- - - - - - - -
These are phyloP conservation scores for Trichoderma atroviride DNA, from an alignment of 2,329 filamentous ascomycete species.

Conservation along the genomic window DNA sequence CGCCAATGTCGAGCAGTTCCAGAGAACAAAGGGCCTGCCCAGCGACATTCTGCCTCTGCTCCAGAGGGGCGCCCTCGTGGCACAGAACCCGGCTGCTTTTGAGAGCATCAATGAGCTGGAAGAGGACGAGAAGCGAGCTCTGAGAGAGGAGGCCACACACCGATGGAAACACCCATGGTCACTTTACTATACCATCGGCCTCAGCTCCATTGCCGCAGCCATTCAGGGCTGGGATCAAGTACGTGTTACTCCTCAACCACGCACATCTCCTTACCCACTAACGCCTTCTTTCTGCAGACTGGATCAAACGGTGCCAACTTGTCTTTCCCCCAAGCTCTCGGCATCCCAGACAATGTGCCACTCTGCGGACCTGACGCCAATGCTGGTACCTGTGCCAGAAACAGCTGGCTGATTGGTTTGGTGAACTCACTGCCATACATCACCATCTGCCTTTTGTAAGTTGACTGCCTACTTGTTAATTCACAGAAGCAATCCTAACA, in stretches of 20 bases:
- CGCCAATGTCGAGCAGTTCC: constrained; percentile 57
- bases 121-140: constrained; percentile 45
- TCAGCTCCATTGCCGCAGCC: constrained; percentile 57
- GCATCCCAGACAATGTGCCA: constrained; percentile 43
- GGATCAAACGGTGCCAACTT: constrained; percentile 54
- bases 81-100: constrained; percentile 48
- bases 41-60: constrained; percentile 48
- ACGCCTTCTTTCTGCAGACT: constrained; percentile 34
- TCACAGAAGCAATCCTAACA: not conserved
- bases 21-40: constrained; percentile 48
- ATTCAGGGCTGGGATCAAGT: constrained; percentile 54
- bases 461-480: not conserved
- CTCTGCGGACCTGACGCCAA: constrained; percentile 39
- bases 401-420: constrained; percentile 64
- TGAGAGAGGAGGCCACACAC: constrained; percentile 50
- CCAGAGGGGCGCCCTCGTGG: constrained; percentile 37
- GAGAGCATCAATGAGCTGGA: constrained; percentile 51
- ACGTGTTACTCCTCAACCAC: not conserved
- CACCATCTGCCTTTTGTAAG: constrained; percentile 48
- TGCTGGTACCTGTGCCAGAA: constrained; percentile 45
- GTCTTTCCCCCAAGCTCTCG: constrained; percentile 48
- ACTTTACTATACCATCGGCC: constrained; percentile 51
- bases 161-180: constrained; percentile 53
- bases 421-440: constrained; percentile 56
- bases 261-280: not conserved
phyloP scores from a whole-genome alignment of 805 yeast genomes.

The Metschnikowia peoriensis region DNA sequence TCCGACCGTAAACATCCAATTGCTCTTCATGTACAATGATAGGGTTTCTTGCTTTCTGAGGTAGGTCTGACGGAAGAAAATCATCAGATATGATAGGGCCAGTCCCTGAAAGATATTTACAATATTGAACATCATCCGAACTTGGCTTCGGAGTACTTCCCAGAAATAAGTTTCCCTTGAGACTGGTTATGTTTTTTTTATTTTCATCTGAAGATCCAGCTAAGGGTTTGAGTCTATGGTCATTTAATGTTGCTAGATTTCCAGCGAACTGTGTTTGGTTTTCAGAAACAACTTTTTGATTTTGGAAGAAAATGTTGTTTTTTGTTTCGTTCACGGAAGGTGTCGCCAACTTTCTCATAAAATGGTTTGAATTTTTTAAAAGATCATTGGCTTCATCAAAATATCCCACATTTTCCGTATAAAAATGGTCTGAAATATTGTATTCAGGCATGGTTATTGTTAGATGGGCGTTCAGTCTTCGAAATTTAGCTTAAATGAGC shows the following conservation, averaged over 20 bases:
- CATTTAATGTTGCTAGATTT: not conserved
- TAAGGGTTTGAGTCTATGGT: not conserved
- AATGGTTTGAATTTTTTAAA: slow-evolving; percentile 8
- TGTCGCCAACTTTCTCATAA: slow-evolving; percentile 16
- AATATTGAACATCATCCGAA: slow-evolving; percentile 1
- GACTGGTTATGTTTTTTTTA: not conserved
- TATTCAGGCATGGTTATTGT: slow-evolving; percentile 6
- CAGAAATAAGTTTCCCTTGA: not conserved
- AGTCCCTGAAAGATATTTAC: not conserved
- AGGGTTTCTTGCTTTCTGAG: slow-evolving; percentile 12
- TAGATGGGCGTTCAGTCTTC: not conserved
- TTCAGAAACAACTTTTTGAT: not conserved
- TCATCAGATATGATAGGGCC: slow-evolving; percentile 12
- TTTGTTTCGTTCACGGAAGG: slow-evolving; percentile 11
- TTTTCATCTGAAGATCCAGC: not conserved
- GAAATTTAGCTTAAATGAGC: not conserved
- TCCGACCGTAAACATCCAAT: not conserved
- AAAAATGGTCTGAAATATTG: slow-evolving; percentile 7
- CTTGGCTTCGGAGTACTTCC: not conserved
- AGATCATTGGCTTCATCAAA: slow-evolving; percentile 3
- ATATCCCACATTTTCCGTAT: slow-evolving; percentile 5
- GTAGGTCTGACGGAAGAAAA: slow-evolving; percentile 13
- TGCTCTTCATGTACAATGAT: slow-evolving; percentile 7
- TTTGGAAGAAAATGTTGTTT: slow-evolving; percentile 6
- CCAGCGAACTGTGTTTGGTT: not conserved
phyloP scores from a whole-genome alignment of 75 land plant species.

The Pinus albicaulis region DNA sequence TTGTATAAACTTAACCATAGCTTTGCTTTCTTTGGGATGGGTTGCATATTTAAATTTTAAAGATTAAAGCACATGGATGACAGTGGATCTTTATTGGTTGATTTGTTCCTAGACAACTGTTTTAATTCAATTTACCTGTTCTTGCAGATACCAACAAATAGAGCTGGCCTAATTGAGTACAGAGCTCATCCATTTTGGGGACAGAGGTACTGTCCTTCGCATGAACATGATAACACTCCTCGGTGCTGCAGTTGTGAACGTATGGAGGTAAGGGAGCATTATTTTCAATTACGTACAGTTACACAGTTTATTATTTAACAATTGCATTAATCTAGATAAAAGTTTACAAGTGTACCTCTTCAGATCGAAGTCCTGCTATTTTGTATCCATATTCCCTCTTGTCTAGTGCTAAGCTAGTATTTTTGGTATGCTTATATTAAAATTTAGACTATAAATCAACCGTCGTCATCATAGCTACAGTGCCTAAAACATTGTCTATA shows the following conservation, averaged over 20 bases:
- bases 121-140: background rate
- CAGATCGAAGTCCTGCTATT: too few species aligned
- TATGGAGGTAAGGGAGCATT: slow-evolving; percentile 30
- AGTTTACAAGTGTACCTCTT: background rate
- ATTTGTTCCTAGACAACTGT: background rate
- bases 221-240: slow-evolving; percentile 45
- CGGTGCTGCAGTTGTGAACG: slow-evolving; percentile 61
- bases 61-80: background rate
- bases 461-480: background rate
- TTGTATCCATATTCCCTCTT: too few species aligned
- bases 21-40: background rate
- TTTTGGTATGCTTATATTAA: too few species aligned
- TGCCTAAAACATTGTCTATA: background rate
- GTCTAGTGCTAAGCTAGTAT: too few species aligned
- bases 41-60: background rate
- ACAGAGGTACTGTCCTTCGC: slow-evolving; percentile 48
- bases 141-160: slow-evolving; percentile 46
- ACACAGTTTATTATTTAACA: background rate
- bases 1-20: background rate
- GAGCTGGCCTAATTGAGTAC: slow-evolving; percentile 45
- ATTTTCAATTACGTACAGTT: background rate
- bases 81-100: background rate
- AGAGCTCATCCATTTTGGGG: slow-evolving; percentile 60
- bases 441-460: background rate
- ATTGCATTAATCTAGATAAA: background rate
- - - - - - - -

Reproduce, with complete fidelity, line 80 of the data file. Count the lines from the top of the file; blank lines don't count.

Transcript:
- bases 441-460: background rate